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I selected this article from copyblogger because it delivers, it's simple, straightforward and right on the money!
Here's an excerpt:
"I believe a story can potentially carry the entire sale for your product, even if everything else is technically “wrong” in your ads
** no clear call to action
"Nothing in the movie "Top Gun" told you to buy Maverick’s brand of sunglasses or join The US Navy. Yet, the movie “sold” both products to hordes of people.
**So, how do you apply this to your marketing?
1. The personal story
This is one of the most common landing page stories.
**This one is simple — you just “walk” people (step-by-step) through a painful problem you went through and how you achieved the result your readers are looking for.
2. The historical story
**This kind of story is extremely persuasive, contains nothing even remotely resembling “hype,” and can persuade people to buy things they otherwise might ignore.
3. The “meet the guru” story
**This one is related to the personal story, but it’s got more “pop” due the built-in credibility it gives you.
**These suggestions have proven to produce results, he gives more examples......
Curated by Jan Gordon covering "Storytelling, Social Media and Beyond"
Read full article here: [http://bit.ly/yVmlNV]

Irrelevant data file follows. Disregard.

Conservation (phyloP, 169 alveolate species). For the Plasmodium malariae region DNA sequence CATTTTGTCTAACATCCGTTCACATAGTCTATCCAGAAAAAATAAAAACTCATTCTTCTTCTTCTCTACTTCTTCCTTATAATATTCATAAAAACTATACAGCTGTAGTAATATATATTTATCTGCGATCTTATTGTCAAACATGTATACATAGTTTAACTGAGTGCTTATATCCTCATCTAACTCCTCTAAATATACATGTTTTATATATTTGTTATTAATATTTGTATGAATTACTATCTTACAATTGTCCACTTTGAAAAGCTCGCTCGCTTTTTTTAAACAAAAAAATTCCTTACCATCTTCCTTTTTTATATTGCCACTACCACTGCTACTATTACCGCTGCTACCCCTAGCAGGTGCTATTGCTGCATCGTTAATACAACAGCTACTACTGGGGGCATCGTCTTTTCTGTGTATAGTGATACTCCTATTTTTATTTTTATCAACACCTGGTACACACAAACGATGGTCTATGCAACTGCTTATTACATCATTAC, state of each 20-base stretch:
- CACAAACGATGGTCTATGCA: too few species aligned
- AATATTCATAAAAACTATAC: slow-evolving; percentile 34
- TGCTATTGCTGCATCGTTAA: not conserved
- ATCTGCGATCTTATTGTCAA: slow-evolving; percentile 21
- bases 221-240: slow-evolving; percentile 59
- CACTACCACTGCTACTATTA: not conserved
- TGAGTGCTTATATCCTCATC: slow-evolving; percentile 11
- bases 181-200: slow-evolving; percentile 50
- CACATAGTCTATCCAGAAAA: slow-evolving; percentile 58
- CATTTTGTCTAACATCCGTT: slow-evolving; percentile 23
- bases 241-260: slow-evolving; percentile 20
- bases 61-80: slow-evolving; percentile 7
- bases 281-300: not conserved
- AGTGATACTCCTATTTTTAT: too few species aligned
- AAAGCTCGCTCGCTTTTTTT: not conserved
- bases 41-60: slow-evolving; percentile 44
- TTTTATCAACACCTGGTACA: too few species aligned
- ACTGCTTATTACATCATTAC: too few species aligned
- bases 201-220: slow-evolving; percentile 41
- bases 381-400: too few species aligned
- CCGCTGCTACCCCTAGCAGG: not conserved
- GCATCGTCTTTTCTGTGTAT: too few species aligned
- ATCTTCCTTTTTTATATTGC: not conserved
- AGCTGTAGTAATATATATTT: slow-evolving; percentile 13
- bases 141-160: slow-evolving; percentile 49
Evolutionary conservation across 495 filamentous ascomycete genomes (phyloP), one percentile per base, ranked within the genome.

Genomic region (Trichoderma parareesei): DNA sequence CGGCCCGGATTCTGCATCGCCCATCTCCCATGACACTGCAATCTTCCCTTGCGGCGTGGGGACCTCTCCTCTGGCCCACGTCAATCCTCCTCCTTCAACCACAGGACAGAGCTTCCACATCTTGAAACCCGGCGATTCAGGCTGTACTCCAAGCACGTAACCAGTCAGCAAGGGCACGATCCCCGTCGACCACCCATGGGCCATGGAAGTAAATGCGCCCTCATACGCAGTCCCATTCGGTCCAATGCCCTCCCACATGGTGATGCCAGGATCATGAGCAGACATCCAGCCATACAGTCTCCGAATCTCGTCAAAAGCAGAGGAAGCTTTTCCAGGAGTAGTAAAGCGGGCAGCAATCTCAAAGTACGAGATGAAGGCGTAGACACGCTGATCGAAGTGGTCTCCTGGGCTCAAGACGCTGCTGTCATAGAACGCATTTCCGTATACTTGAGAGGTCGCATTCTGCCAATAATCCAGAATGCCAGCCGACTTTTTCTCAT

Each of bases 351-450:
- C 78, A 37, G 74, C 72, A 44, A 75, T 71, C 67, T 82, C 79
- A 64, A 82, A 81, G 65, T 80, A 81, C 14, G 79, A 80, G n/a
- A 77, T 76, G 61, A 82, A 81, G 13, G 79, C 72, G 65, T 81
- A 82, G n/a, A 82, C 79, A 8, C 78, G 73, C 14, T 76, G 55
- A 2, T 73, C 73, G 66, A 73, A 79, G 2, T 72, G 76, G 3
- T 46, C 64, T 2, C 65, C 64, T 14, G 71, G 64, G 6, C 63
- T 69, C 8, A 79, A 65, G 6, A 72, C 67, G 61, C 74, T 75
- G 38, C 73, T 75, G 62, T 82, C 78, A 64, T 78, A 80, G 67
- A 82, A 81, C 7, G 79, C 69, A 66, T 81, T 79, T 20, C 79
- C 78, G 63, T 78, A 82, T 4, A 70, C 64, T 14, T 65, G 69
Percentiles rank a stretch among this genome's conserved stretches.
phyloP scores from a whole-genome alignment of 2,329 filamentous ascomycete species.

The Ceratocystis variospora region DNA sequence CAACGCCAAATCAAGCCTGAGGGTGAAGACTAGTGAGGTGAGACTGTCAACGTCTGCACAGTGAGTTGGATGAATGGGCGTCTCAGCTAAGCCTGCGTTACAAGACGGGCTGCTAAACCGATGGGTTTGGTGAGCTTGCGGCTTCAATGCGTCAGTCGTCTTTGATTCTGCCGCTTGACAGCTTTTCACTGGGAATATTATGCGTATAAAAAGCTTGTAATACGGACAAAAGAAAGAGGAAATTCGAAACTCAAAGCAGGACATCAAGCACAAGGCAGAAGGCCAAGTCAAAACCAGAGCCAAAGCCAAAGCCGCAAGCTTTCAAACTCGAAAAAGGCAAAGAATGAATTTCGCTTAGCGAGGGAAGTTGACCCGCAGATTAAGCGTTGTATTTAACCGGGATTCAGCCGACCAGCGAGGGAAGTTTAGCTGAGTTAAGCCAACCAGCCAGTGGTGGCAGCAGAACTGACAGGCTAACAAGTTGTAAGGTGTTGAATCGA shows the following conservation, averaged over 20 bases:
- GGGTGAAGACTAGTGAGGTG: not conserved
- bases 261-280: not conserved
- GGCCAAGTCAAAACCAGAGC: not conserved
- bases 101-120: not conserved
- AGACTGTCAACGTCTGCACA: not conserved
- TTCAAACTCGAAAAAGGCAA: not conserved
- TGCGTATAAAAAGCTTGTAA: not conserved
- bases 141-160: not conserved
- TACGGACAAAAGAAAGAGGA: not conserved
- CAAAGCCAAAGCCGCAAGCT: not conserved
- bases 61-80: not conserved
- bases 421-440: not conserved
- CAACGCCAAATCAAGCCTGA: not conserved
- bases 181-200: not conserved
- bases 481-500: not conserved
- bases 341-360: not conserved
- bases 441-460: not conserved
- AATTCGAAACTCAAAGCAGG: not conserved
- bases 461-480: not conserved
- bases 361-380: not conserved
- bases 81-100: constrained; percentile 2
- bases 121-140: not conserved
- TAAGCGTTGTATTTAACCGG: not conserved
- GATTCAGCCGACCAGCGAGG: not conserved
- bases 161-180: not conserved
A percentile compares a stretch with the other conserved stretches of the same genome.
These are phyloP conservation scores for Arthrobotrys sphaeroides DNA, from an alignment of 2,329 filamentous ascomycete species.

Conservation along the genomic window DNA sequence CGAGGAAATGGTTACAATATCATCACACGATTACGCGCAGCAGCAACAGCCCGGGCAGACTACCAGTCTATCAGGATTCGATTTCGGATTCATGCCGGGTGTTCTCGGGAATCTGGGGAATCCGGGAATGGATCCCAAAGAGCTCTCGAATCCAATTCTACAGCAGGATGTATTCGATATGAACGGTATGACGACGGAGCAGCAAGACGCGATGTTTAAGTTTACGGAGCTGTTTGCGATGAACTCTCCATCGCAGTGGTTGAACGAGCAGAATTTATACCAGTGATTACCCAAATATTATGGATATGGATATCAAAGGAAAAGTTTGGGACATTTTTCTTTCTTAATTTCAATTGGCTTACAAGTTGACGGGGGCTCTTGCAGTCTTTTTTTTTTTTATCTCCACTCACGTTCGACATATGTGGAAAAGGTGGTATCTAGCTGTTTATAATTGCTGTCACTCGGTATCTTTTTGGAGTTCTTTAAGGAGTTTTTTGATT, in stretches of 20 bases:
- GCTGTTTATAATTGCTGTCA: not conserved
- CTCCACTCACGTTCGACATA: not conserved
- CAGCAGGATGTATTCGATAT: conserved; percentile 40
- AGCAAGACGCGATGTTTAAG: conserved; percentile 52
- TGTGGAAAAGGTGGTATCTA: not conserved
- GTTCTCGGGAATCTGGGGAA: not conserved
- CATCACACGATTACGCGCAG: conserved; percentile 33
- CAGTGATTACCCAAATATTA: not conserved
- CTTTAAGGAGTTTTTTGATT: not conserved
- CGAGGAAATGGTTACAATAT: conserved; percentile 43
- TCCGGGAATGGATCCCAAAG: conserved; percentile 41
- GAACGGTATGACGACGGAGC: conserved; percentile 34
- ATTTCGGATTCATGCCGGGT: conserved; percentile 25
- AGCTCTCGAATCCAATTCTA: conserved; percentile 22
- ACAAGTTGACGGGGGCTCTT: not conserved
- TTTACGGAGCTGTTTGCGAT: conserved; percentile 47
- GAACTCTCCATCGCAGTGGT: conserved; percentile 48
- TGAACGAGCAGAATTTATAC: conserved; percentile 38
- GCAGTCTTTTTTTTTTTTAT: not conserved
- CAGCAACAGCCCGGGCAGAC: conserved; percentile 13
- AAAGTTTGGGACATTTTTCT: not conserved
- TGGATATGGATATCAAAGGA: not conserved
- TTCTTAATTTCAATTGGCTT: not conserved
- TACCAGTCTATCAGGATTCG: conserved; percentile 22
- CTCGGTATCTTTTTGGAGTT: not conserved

When you're occupying the C-suite, you may not have time to think about tweets, Facebook posts, Foursquare check-ins and Pinterest boards. But you should.
Great post from leaders in the know, from a respected site, known for being sharp about social media trends:
Mashable asked C-suite execs from companies like Virgin, Ford and IBM for their best social media advice and tips: http://on.mash.to/KygBmD ;
Think About Community
Read Entire Post here: http://on.mash.to/KygBmD ;
Via maxOz, michel verstrepen, Deb Nystrom, REVELN
We are all publishers today, but that did not used to be the case. Here's an overview of the history of content marketing and how got here.
Content marketing and storytelling are becoming a larger part of the marketing organization in general.
**Content Marketing Institute and their colleagues are seeing an evolution of the marketing department transform itself into more of a publishing department.
Although this is not an easy transition and the pain has just begun, some larger brands have clearly made this transition.
**For example, Kelly Services now spends over 60% of their marketing budget on content creation and distribution activities. Even though Kelly’s VP of Thought Leadership Todd Wheatland (and Content Marketing World speaker) states that Kelly has been “doing content marketing for more than 10 years”
**many brands are still struggling with content marketing structure. Even though the barriers to entry are gone and we have all the opportunities in the world to develop valuable and compelling content